Job Outlook for Psychiatrists With Salaries by State

By Indeed Editorial Team

Updated March 23, 2021 | Published February 15, 2021

Updated March 23, 2021

Published February 15, 2021

Psychiatrists are medical professionals who provide counseling and treatment to people in need of emotional and mental health care. They are high-skilled professionals who dedicate their careers to helping people navigate psychiatric and psychological conditions. Understanding the career outlook for psychiatrists can help you determine if the career is right for you. In this article, we explain the job outlook of a psychiatrist, describe different work environments for people in this field and list the average salaries for psychiatrists in each state.

What is the job outlook for a psychiatrist?

Psychiatrists are medical doctors who diagnose and treat patients. Currently, there are 27,900 psychiatrists practicing in the country today, and those numbers are expected to grow. According to the Bureau of Labor and Statistics, the overall demand for medical practitioners is expected to increase by 10% through 2029, and psychiatry specifically is estimated to grow 12%. Whereas the average projected job growth spanning all industries is 4%.

Related: Psychiatrist vs. Therapist: Differences and FAQ

What are the requirements for becoming a psychiatrist?

If you are considering the career path toward becoming a psychiatrist, then you'll need to think about the following five requirements:

  • Earning a bachelor's degree: The first educational requirement for becoming a psychiatrist is earning a four-year bachelor's degree. Most students study psychology, biology, neuroscience, behavioral sciences, sociology or chemistry.

  • Taking the MCAT: The MCAT is the common name for the Medical College Admissions Test. This exam measures people's abilities in chemistry, biology, psychology and social behavior. Scores range between 472 points and 528 points, and people are required to submit their results when applying to medical school.

  • Completing a medical degree: This type of degree program is a four-year experience that results in a medical degree (M.D.).

  • Completing a medical residency program: Following the completion of your medical degree, you need to participate in a medical residency. This is a paid hands-on learning experience that takes four years to complete. During this time students make rotations through various psychiatric settings including addiction psychiatry, emergency psychiatry and inpatient psychiatry.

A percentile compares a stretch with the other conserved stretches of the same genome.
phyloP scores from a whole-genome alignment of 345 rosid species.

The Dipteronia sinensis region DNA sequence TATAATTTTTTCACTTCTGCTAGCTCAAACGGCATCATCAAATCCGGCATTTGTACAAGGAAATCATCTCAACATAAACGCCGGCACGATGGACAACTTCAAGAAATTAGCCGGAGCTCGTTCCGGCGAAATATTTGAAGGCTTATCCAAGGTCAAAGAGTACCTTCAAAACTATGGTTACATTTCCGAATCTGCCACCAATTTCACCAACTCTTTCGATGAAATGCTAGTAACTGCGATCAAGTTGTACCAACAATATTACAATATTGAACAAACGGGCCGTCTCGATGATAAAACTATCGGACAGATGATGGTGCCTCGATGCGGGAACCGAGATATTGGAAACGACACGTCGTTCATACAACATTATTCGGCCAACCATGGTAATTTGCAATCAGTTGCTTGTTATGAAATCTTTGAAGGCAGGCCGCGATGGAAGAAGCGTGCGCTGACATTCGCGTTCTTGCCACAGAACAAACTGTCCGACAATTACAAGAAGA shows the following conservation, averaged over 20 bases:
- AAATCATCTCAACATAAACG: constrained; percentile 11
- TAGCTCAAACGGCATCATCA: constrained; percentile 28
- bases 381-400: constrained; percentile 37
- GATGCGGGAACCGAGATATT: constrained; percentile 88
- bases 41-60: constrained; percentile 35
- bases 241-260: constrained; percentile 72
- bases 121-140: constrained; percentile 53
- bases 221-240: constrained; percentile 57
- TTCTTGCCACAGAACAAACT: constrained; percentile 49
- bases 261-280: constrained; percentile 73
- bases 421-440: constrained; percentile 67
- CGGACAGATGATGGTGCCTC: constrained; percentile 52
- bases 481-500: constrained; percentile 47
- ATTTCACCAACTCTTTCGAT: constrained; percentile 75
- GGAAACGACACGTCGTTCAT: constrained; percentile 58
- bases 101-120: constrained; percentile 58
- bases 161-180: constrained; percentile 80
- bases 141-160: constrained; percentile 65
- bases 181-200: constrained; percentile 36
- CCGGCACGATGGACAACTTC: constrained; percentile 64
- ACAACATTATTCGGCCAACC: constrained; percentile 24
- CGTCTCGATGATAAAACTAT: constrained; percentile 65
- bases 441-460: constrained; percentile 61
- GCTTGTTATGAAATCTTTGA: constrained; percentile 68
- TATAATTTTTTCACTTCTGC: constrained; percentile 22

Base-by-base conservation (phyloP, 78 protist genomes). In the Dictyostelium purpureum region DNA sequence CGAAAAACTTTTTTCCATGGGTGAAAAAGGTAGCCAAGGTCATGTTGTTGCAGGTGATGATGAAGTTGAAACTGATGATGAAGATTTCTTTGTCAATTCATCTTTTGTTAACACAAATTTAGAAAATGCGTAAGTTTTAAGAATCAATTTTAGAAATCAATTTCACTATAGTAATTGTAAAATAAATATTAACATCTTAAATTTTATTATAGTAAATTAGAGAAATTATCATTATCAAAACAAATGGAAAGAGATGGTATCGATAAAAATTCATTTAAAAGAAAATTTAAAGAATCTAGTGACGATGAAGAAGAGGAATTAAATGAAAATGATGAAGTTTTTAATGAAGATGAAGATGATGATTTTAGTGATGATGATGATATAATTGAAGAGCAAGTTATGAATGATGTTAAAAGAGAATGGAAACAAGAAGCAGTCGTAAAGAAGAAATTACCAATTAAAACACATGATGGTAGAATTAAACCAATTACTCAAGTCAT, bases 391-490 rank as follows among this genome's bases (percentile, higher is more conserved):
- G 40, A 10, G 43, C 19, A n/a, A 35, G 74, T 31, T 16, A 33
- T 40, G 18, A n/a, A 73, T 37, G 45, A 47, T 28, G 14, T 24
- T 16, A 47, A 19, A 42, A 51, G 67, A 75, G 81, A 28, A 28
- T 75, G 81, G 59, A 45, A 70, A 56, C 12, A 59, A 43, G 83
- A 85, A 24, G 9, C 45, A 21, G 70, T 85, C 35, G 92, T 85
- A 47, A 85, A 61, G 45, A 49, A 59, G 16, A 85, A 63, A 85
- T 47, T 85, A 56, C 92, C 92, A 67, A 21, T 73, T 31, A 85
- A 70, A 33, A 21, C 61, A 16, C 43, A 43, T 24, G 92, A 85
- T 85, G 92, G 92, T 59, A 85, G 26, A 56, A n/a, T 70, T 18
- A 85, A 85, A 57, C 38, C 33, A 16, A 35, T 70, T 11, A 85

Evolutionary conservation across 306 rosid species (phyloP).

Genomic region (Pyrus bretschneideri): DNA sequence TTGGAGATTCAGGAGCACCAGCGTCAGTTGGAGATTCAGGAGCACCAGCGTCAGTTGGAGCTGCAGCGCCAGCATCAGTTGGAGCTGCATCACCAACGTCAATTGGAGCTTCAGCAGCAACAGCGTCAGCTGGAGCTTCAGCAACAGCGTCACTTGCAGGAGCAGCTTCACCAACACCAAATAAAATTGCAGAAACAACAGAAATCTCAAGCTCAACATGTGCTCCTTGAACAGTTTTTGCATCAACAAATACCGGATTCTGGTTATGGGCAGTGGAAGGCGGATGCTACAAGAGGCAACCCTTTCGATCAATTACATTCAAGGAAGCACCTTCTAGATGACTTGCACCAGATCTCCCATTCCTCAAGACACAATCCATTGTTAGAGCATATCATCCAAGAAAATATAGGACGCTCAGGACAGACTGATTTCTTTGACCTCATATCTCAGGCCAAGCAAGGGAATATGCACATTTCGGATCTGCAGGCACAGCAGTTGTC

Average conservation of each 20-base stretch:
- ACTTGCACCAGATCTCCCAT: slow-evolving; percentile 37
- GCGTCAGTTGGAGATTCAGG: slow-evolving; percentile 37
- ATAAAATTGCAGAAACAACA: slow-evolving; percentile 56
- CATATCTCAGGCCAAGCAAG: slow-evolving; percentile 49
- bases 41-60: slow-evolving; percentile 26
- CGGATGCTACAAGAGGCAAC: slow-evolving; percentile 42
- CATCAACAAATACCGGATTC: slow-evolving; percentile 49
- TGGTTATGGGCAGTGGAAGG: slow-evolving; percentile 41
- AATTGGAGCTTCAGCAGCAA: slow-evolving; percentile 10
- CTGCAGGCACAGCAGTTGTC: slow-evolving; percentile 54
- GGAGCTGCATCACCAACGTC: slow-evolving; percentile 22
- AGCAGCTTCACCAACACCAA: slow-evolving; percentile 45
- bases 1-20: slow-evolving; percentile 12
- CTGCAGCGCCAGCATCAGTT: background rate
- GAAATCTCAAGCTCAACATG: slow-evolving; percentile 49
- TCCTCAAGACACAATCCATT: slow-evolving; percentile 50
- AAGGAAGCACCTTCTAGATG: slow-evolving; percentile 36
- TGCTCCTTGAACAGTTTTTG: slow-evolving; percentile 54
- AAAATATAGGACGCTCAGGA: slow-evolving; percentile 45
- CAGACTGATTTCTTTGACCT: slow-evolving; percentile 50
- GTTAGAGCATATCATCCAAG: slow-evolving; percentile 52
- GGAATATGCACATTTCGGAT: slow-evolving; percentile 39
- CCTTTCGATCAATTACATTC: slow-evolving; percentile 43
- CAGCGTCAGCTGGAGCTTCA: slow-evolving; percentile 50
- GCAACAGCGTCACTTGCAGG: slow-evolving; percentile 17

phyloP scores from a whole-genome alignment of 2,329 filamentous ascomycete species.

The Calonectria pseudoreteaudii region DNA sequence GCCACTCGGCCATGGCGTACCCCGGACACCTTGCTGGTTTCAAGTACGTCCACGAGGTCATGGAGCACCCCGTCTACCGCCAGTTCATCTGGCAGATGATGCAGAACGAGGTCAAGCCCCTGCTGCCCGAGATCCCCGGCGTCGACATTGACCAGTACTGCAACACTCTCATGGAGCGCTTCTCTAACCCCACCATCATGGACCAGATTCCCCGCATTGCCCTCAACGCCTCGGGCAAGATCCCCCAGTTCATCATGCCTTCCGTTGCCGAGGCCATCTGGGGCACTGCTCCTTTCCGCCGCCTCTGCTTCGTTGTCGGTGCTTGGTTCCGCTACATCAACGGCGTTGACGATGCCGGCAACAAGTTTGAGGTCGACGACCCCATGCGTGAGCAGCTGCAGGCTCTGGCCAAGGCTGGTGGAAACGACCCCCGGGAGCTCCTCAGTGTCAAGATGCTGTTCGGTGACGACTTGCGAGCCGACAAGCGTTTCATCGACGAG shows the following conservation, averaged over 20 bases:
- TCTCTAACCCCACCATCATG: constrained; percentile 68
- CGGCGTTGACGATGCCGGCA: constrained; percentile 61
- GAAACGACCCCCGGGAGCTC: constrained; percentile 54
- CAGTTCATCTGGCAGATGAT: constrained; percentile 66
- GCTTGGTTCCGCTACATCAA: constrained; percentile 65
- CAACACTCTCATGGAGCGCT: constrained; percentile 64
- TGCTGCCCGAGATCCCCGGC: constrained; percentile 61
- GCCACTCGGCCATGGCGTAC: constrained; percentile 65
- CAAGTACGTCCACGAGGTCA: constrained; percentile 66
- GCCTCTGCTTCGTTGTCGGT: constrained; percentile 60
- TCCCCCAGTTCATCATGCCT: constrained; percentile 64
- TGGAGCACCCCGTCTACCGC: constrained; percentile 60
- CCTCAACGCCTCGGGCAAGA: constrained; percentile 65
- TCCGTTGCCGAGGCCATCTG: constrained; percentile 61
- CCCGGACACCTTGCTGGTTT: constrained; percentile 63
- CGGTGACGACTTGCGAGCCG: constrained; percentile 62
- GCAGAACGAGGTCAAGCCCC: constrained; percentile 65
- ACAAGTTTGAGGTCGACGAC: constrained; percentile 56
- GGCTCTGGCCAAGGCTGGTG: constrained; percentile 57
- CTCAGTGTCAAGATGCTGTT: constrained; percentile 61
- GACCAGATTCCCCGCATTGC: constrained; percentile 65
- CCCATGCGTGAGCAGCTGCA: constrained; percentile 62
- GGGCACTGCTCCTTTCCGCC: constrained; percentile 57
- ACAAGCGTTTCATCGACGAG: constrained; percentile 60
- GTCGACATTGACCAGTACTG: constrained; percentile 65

• Earning a state license: The final requirement for becoming a psychiatrist is to earn your state license. This process includes taking a state exam and submitting an application to the American Board of Psychology and Neurology.

Related: Psychiatrist Educational Requirements

What are the key skills needed for a career in psychiatry?

To be a good psychiatrist certain traits will come in handy if not be completely essential for your success. Here is a list of six core skills needed for working as a psychiatrist:

Compassion and empathy

A person's compassion and empathy reflect their ability to understand and care about other people's feelings. These skills are crucial in psychiatry because it helps patients feel connected and allows the psychiatrist to create more valuable treatment plans.

Active listening

Active listening is a skill involving focusing on a speaker and responding thoughtfully. This typically involves asking in-depth questions, maintaining eye contact and asking clarifying questions. Psychiatrists need to pay close attention to the things their clients say, and how they say them. Having strong active listening skills allows for deeper insight into the patient's condition or concern.

Related: Active Listening Skills: Definition and Examples


Psychiatrists need to be able to establish and maintain healthy boundaries with their patients. Their patients will likely share highly personal and sensitive information during sessions. For treatment plans to be ethical and effective, the relationship needs to be professional. It is also important that the emotional impact of client sessions does not affect the psychologist's personal life.